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From Old Northern French warderobe, a northern variant of Old French garderobe, from garder ‎(to keep safe) + robe.



wardrobe ‎(plural wardrobes)

  1. A cabinet in which clothes may be stored.
    • 1963, Margery Allingham, “Foreword”, in The China Governess[1]:
      A canister of flour from the kitchen had been thrown at the looking-glass and lay like trampled snow over the remains of a decent blue suit with the lining ripped out which lay on top of the ruin of a plastic wardrobe.
  2. The department (or people working in that department) that obtains and stores articles of clothing for use in theatrical or motion picture productions.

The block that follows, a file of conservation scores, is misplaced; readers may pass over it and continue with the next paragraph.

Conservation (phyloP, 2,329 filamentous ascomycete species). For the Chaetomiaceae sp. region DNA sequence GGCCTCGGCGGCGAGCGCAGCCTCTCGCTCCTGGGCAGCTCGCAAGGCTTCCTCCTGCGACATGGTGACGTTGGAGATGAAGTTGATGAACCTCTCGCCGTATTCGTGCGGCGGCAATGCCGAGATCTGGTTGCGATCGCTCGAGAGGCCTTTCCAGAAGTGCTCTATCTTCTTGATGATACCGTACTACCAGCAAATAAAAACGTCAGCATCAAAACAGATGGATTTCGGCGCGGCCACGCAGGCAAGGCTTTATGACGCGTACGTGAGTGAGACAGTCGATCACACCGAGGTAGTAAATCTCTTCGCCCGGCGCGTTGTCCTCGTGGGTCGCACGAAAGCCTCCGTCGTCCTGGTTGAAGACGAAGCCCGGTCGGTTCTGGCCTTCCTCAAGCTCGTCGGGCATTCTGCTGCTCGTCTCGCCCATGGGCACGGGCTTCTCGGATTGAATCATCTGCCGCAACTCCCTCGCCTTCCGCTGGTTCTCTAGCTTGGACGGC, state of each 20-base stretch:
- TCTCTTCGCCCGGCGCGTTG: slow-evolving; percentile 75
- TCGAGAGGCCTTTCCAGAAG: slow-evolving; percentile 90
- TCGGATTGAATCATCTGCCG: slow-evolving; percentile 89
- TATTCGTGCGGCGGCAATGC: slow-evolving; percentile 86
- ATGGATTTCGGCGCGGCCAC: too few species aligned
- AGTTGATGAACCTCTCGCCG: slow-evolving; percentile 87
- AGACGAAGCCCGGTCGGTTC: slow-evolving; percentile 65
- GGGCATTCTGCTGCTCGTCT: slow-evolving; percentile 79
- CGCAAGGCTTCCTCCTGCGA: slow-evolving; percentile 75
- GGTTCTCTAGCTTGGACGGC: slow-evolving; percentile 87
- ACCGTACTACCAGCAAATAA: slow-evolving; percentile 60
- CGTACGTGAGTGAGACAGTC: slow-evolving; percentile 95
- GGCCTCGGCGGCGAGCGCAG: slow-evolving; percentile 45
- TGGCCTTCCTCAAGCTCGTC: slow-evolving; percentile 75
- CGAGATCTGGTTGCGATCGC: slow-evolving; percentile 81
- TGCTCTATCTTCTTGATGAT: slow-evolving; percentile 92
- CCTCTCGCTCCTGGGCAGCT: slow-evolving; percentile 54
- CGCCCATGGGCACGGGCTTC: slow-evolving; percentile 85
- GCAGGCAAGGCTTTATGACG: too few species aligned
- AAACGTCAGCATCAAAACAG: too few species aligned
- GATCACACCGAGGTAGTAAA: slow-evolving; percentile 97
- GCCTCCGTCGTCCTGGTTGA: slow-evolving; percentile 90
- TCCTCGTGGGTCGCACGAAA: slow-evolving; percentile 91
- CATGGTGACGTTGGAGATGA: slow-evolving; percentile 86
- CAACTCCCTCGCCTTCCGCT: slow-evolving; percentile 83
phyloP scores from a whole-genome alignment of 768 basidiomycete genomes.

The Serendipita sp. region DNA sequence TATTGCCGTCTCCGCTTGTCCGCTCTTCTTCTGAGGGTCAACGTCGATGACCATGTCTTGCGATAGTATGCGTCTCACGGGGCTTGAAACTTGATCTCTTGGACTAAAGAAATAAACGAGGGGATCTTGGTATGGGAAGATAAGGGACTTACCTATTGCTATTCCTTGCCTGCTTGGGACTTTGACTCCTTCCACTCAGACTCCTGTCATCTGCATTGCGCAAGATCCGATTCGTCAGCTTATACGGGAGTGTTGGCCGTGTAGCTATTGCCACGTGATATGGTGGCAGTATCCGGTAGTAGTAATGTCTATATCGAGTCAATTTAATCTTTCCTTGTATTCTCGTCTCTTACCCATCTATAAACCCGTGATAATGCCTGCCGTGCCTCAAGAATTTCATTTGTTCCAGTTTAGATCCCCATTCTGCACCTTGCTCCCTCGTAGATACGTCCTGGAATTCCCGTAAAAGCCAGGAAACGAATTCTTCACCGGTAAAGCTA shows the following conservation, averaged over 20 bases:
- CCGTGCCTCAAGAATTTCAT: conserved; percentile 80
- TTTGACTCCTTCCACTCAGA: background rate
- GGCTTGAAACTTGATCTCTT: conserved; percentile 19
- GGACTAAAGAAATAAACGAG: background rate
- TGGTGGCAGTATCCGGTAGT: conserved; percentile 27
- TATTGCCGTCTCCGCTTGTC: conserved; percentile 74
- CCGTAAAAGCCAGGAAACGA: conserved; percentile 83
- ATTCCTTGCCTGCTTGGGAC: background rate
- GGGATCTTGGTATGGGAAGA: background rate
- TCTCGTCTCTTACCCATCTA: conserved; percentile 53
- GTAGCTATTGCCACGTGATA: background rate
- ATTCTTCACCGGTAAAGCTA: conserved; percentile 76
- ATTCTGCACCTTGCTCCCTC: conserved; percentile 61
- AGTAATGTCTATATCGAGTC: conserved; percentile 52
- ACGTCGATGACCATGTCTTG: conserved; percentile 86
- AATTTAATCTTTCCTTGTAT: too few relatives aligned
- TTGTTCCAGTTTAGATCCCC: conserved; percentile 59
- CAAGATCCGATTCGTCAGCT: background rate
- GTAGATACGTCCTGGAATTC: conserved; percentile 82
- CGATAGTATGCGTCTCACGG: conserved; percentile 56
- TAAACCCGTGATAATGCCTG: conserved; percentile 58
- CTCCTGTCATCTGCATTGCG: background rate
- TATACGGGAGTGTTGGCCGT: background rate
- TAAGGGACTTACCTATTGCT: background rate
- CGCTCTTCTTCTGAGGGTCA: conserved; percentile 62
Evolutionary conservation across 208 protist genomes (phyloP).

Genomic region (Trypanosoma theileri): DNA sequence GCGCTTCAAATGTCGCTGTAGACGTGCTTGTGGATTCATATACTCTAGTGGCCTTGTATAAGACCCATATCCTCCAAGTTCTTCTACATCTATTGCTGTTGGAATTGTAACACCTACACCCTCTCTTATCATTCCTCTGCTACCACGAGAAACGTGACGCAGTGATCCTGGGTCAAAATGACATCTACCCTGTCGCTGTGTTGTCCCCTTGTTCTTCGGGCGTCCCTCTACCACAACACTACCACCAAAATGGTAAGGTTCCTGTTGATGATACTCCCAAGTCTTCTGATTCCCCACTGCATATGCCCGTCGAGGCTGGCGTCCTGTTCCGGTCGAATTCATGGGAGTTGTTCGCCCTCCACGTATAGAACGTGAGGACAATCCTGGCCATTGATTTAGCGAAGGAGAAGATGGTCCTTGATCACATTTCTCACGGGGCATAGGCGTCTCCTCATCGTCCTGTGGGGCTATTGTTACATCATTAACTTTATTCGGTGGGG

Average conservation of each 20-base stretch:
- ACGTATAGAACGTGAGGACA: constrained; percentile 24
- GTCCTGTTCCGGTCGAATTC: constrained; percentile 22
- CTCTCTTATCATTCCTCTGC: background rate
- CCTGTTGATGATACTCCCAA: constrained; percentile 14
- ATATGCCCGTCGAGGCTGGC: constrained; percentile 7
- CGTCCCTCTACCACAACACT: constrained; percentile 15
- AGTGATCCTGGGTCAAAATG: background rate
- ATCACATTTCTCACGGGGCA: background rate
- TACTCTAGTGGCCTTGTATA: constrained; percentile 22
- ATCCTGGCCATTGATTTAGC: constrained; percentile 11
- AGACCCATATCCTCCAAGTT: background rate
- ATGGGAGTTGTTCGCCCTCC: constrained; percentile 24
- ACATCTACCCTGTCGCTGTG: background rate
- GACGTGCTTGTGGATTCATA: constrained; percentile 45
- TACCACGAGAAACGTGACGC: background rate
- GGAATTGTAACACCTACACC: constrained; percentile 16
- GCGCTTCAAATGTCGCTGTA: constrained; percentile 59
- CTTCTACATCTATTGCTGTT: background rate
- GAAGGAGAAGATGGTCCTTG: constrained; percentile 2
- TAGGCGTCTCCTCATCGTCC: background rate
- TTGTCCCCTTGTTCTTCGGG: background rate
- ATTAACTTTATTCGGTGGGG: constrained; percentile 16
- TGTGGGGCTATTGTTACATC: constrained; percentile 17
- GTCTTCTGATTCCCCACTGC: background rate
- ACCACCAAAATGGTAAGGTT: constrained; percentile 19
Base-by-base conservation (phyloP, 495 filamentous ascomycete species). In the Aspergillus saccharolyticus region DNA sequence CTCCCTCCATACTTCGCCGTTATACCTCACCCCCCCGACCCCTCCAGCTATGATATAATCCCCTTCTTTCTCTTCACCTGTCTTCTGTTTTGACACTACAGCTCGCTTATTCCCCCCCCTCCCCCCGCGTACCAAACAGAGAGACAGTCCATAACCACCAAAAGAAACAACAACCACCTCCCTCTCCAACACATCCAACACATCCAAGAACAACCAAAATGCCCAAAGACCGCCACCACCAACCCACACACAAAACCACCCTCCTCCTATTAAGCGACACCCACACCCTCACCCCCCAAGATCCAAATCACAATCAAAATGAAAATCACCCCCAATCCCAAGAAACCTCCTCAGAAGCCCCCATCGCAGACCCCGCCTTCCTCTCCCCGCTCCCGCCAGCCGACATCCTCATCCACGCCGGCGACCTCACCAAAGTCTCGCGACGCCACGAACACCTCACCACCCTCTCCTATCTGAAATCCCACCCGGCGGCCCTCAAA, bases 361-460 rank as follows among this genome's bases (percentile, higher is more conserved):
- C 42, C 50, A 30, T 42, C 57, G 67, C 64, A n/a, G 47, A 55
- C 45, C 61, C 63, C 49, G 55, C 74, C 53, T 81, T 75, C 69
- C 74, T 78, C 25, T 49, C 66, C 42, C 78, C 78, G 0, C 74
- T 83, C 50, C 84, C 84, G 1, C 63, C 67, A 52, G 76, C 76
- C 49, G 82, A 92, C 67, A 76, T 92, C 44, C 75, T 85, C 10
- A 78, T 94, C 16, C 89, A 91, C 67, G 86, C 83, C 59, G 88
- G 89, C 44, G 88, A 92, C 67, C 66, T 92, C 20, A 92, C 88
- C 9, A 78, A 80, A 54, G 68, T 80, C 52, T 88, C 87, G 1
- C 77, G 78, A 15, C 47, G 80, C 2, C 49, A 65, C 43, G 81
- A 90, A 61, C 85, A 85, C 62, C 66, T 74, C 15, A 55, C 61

3. A collection of clothing.
  4. The clothing one owns or needs, often for a specific purpose such as work.


Derived terms[edit]


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See also[edit]


wardrobe ‎(third-person singular simple present wardrobes, present participle wardrobing, simple past and past participle wardrobed)

  1. (intransitive) To provide (a film, a customer, etc.) with clothing.
    • 1954, Billboard (11 December 1954, page 20)
      [] impressed with the quality of the talent and production, good wardrobing and speedy pacing.